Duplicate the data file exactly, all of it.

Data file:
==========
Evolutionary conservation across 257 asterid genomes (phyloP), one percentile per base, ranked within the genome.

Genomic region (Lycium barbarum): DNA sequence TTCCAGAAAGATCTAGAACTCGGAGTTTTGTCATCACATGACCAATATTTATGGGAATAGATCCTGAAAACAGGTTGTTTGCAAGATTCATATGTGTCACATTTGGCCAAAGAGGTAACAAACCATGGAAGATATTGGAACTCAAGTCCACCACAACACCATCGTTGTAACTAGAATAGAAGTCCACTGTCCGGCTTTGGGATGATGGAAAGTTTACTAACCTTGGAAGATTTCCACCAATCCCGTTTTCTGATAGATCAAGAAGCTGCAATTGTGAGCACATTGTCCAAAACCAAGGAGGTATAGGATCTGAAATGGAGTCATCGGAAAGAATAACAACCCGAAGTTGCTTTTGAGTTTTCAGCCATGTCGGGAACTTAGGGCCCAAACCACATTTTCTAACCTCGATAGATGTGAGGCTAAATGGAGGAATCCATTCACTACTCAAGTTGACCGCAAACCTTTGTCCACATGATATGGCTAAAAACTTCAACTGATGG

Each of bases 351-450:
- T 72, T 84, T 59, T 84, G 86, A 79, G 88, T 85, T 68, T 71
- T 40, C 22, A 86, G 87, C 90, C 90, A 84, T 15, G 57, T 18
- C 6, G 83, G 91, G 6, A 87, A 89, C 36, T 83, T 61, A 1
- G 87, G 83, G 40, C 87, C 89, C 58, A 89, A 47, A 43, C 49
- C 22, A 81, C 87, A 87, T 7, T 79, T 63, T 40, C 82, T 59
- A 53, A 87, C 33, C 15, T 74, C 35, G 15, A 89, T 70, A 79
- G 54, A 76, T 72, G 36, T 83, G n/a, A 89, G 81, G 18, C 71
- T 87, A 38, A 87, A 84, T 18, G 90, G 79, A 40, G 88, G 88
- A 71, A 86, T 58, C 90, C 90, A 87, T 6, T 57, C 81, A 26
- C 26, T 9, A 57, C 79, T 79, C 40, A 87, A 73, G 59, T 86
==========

Evolutionary conservation across 257 asterid genomes (phyloP), one percentile per base, ranked within the genome.

Genomic region (Lycium barbarum): DNA sequence TTCCAGAAAGATCTAGAACTCGGAGTTTTGTCATCACATGACCAATATTTATGGGAATAGATCCTGAAAACAGGTTGTTTGCAAGATTCATATGTGTCACATTTGGCCAAAGAGGTAACAAACCATGGAAGATATTGGAACTCAAGTCCACCACAACACCATCGTTGTAACTAGAATAGAAGTCCACTGTCCGGCTTTGGGATGATGGAAAGTTTACTAACCTTGGAAGATTTCCACCAATCCCGTTTTCTGATAGATCAAGAAGCTGCAATTGTGAGCACATTGTCCAAAACCAAGGAGGTATAGGATCTGAAATGGAGTCATCGGAAAGAATAACAACCCGAAGTTGCTTTTGAGTTTTCAGCCATGTCGGGAACTTAGGGCCCAAACCACATTTTCTAACCTCGATAGATGTGAGGCTAAATGGAGGAATCCATTCACTACTCAAGTTGACCGCAAACCTTTGTCCACATGATATGGCTAAAAACTTCAACTGATGG

Each of bases 351-450:
- T 72, T 84, T 59, T 84, G 86, A 79, G 88, T 85, T 68, T 71
- T 40, C 22, A 86, G 87, C 90, C 90, A 84, T 15, G 57, T 18
- C 6, G 83, G 91, G 6, A 87, A 89, C 36, T 83, T 61, A 1
- G 87, G 83, G 40, C 87, C 89, C 58, A 89, A 47, A 43, C 49
- C 22, A 81, C 87, A 87, T 7, T 79, T 63, T 40, C 82, T 59
- A 53, A 87, C 33, C 15, T 74, C 35, G 15, A 89, T 70, A 79
- G 54, A 76, T 72, G 36, T 83, G n/a, A 89, G 81, G 18, C 71
- T 87, A 38, A 87, A 84, T 18, G 90, G 79, A 40, G 88, G 88
- A 71, A 86, T 58, C 90, C 90, A 87, T 6, T 57, C 81, A 26
- C 26, T 9, A 57, C 79, T 79, C 40, A 87, A 73, G 59, T 86